Recently the news covering the custody battle between Bode Miller and his child’s biological mother Sarah McKenna became a 24-hour news cycle. According to court filings, Ms. McKenna while still pregnant moved to New York from California to attend school. Approximately a month prior to Ms. McKenna’s departure from California, Mr. Miller filed a paternity and custody suit in California State Court. Two days after the child was born, Ms. McKenna filed a custody case in New York State Court. The New York family court decided that the Ms. McKenna had “fled” California with the child in utero; and, while this was not child abduction under the UCCJEA, the Court decided the move was simply to avoid the California Court’s jurisdiction. Further, the Court decided that the prior paternity/custody suit filed in California by Mr. Miller, “trumped” the New York filing as well, giving California statutory authority to decide the custody issue. In On November 14, 2013, the New York Family Court’s decision was overturned on appeal and was remanded back to New York family court for further decision on all issues.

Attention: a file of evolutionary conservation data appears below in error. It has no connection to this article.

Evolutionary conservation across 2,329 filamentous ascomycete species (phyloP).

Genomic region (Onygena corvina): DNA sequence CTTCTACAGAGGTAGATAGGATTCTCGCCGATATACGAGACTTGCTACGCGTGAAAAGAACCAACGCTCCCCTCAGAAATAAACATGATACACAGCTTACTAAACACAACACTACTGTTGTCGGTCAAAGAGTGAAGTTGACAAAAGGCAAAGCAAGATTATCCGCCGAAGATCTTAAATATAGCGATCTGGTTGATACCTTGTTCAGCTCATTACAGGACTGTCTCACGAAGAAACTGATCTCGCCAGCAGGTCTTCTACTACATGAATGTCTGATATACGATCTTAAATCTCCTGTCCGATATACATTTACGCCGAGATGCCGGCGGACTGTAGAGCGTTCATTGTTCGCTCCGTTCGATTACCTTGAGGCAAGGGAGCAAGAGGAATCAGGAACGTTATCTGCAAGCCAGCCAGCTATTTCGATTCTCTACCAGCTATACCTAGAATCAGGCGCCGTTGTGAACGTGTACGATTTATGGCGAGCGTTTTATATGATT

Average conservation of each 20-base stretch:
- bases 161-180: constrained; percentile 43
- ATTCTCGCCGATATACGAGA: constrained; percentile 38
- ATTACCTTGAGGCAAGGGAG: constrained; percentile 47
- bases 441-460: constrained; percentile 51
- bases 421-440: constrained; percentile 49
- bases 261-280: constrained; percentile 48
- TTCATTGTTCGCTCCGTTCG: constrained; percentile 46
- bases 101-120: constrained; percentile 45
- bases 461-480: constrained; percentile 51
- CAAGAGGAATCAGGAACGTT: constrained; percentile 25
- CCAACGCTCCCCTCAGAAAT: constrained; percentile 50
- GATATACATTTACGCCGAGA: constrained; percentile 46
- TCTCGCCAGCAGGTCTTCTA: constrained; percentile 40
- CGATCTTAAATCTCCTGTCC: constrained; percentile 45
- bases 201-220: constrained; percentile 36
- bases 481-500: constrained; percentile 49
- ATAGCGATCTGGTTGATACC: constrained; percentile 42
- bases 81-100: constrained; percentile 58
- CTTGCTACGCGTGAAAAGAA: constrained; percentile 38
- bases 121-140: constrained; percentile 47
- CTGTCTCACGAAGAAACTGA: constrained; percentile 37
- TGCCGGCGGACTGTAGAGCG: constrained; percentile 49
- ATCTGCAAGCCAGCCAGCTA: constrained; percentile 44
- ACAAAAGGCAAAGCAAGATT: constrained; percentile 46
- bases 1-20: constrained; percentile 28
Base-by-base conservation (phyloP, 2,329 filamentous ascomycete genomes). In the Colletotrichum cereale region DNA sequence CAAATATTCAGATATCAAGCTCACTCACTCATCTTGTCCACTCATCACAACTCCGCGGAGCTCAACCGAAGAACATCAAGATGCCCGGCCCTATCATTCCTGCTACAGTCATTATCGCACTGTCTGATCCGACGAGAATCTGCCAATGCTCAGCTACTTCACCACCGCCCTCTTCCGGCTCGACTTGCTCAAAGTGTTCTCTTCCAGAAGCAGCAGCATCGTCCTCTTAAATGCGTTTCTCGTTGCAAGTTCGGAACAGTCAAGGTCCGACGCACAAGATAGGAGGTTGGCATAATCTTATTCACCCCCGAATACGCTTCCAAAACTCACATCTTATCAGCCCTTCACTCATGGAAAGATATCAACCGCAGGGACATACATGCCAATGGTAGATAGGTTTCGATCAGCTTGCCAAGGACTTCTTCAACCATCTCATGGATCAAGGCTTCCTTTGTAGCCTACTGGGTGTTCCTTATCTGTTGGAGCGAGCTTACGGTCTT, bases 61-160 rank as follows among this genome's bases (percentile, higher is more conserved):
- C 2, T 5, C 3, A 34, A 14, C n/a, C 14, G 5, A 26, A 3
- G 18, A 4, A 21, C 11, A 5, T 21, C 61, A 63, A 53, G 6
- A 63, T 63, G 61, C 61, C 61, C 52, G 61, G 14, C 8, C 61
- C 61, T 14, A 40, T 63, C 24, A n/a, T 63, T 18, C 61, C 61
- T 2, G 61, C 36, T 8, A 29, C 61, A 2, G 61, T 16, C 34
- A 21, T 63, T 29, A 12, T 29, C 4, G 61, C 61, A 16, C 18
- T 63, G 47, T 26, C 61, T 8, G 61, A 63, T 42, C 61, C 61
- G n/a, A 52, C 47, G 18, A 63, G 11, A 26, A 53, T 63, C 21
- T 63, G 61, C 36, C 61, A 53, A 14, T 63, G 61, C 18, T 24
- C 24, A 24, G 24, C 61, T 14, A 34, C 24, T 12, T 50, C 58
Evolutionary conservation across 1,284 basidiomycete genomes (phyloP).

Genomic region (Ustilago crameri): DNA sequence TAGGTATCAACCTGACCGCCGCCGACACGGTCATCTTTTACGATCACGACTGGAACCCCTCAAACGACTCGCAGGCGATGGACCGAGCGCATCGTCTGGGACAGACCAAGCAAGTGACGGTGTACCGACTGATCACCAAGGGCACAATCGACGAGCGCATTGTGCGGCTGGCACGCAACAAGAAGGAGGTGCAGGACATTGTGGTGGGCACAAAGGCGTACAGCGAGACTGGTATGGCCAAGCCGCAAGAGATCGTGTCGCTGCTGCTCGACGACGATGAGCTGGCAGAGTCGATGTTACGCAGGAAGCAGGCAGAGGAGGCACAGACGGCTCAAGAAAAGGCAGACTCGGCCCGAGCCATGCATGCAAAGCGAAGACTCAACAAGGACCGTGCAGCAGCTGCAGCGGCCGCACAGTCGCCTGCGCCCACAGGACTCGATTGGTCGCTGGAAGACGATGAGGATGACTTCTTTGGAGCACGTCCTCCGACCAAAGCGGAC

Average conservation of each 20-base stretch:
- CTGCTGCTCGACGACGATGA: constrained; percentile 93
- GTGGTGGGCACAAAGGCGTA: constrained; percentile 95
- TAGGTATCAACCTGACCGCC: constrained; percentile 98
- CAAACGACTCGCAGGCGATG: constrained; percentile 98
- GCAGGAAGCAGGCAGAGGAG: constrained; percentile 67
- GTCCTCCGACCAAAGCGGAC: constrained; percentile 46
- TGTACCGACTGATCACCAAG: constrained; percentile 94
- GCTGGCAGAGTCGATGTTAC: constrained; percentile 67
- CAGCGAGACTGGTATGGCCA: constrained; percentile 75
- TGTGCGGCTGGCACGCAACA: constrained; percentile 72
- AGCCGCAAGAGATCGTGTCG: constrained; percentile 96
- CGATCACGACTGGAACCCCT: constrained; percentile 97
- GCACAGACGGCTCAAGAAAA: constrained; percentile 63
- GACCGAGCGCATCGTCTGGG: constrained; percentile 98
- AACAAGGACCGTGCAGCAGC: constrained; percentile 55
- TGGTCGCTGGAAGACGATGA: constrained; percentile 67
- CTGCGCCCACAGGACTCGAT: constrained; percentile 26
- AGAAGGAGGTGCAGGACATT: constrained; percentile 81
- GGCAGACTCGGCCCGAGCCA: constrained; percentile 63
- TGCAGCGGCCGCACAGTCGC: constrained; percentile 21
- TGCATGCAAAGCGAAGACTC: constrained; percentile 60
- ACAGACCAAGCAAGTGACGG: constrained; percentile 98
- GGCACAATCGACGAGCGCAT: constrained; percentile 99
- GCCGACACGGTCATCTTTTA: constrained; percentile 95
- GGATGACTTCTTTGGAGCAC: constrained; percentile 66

This case has ignited a debate over whether a mother may move an unborn child to a different jurisdiction prior to the birth of the child.
Even if you have not been proven to be the biological father of the child, in Texas, you still have legal rights that may be enforced.
Prior to the birth of the child, you may request a DNA test from the court. If the mother agrees paternity can be determined even before the baby is born. In addition, now there are non-evasive and less risky options for prenatal testing for paternity.